• Gas temperature leaving the furnace
  • Location and quantity of furnace wall blowers
  • Burner input and burner clearance
  • Total heat available to burner zone (Btu/sq.ft…-hr)

The FEGT can be affected by the following operational parameters:

  • Excess air level
  • Furnace heat absorption rate (modified by soot blowing)
  • Burner/mill selections Burner tilt
  • Low NOx operations
  • Coal quality
  • Air in-leakage

A furnace startup probe is sometimes used to protect the superheater and reheater tubes prior to the establishment of steam flow. Unfortunately, the current startup probes can not be used for the complete flue gas temperature range. For many years the utility industry has been actively involved in developing more accurate instrumentation, analysis methods, and performance improvement techniques for the fire side parameters control. There are many techniques that can be used to obtain the FEGT on-line, i.e., direct measurement or from calculations. Direct measurement techniques can be intrusive and non-intrusive. Operators can use this information to balance combustion.

FEGT control is a critical parameter which can be used to preserve the boiler operation and performance including, emission, reliability, and safety. If FEGT deviates from the design value the following undesired condition can occur:

Increased slagging/ fouling of water walls, superheater, and economizer, and air heaters Increased corrosion rates of superheater and reheater tubes Potential of convective pass tube overheating (creep damage), requiring more attemperation Altered design conditions which are more difficult to correct by the operator Increased flue gas temperature in the boiler exit which increases heat loss and lowers efficiency FEGT provides an operational safeguard and indictor for the boiler operation.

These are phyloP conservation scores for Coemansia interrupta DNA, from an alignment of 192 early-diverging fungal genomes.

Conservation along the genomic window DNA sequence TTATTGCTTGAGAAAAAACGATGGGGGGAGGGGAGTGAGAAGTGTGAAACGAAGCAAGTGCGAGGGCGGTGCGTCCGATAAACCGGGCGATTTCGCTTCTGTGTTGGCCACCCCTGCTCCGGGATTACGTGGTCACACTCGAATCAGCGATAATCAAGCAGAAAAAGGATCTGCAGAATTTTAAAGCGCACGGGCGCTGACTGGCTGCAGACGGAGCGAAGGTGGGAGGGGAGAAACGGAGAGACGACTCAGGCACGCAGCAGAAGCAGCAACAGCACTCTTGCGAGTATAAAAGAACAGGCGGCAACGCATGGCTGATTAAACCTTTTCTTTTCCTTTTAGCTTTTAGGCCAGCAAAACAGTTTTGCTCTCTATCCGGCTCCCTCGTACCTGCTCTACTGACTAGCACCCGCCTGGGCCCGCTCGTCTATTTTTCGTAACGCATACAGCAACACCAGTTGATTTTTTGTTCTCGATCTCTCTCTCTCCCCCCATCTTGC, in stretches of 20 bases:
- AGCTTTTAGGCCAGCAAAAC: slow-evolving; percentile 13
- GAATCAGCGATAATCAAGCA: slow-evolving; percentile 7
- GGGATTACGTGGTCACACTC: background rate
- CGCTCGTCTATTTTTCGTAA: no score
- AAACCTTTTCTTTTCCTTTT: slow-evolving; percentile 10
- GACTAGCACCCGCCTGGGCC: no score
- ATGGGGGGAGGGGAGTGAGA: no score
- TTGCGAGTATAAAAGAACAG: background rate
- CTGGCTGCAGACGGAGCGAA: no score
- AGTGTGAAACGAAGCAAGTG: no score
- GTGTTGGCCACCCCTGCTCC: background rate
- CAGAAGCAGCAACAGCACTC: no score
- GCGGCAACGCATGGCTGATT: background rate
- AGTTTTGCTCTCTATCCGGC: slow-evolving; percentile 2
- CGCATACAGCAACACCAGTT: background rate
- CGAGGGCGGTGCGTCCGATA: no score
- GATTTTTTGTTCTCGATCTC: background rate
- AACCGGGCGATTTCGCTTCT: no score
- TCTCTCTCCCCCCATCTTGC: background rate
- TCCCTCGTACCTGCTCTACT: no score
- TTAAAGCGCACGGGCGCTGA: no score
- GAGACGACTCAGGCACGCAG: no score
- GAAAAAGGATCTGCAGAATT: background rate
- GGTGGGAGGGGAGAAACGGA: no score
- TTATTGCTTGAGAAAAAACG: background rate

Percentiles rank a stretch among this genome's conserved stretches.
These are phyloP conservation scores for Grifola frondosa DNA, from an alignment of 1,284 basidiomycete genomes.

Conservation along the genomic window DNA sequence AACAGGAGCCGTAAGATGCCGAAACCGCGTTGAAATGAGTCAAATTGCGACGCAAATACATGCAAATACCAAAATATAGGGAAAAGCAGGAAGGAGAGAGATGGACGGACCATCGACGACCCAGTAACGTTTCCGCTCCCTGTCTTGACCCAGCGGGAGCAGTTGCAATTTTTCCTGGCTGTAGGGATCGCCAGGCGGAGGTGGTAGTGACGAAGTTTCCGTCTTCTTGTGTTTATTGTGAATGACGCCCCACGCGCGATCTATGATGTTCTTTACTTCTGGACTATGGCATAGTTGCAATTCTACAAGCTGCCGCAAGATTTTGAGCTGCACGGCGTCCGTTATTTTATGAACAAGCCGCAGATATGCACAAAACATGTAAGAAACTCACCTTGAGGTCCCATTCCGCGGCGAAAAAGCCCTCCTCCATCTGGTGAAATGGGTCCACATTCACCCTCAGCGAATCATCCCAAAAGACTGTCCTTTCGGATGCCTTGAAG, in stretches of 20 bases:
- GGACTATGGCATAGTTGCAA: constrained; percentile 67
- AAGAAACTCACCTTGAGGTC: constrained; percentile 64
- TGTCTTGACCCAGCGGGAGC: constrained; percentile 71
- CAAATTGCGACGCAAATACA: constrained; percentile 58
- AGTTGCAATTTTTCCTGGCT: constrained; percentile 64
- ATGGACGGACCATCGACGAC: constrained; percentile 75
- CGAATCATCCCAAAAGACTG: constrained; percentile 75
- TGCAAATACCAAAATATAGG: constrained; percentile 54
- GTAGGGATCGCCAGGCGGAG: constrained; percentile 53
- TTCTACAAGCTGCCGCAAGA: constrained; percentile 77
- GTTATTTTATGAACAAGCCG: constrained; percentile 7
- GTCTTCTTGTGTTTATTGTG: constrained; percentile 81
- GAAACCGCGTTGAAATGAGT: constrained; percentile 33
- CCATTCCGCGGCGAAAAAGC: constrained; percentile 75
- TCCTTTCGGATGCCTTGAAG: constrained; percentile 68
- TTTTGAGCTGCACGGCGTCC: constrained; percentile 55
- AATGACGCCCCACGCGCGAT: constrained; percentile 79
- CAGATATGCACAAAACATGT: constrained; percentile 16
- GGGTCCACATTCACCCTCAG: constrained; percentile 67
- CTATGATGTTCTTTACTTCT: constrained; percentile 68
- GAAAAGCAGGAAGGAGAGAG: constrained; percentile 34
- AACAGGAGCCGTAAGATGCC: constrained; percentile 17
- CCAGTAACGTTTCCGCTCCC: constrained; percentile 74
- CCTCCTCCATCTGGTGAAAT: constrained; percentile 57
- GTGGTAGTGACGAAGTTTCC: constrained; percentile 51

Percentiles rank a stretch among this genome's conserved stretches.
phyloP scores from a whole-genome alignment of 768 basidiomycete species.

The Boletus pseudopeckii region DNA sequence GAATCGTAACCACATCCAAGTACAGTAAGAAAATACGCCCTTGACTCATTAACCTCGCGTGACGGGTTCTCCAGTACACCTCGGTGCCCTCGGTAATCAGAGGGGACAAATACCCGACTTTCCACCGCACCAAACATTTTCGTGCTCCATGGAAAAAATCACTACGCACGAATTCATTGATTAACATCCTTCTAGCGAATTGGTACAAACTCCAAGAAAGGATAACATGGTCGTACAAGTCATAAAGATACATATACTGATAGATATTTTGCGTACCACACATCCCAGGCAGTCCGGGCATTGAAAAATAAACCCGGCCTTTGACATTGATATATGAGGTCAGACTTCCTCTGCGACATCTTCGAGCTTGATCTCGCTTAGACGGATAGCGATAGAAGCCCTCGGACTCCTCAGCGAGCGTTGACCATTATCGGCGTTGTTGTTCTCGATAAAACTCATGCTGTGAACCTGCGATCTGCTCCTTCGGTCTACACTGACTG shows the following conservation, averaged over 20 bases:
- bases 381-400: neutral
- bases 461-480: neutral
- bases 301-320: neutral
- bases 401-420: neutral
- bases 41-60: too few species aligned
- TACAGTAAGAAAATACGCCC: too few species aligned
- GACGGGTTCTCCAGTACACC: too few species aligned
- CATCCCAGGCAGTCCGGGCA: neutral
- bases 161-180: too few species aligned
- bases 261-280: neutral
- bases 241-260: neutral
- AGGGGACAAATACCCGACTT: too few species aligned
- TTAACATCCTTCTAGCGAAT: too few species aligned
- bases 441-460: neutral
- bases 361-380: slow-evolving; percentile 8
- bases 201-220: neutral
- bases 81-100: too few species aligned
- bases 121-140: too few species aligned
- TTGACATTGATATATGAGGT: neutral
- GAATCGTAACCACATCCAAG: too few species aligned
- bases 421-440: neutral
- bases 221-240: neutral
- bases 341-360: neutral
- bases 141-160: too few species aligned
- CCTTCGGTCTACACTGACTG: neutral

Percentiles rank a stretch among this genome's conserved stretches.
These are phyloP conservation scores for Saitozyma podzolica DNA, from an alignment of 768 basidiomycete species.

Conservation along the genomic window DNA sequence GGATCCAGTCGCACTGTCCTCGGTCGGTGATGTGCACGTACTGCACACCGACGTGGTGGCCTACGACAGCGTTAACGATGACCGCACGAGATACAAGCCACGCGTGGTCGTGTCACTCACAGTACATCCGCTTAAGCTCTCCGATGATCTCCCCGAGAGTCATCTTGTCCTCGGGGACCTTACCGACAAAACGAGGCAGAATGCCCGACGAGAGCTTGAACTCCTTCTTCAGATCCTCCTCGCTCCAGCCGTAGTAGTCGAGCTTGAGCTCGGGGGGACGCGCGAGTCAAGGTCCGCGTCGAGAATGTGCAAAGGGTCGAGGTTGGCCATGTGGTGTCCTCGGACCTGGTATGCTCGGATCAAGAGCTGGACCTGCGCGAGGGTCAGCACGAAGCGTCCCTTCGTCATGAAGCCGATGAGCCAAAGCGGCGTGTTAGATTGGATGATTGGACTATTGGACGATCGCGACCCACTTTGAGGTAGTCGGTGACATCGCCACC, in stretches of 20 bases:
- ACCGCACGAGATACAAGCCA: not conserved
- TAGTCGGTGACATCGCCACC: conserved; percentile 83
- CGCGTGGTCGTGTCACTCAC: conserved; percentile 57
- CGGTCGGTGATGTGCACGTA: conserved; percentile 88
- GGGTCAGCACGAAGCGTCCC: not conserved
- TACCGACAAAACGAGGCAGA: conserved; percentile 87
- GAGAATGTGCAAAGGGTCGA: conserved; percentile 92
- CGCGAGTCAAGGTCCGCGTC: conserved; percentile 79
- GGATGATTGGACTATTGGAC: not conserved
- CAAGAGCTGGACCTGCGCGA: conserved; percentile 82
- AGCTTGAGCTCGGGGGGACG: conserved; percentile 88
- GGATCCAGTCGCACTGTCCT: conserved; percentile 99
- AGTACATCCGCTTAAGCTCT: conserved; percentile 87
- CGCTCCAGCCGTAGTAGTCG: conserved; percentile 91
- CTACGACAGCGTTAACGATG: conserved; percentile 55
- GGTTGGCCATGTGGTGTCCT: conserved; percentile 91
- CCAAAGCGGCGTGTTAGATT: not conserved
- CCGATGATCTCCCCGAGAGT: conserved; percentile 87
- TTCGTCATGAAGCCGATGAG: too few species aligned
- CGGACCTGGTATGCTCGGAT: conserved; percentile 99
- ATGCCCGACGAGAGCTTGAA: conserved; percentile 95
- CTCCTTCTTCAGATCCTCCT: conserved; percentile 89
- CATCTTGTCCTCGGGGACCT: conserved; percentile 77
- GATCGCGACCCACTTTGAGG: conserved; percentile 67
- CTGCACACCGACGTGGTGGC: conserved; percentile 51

The following influential factors will be discussed:

  • Slagging and fouling control
  • Soot blowing
  • Coal ash corrosion control
  • Superheat steam temperature control
  • Low NOx firing
  • Slagging and fouling control

One of the important characteristics of the fuel from a boiler design view point is the slagging and fouling control. The formation of slag deposits is caused by the deposition of molten ash on surfaces receiving heat by radiation such as the furnace and radiant sections of the supereheater. Entrained in the gas stream, molten ash particles strike the wall or tube surface becoming chilled then solidify. If slag is allowed to accumulate on the lower furnace walls, furnace exit gas temperature will rise and the slagging area is forced higher into the furnace. The effect on the furnace performance can be drastic. Proper boiler operation requires keeping the ash particles away from the walls and in suspension in the gas stream until the ash is sufficiently cool to be admitted to the convection pass.
Parameters that result in increased deposition include:

  • Slagging
  • Coal quality
  • Improper coal fineness
  • Combustion problems and poor flame stability
  • Low excess O2 or O2 imbalance
  • Inadequate soot-blowing
  • High FEGT
  • Fouling
  • Coal quality
  • High FEGT
  • Inadequate soot blowing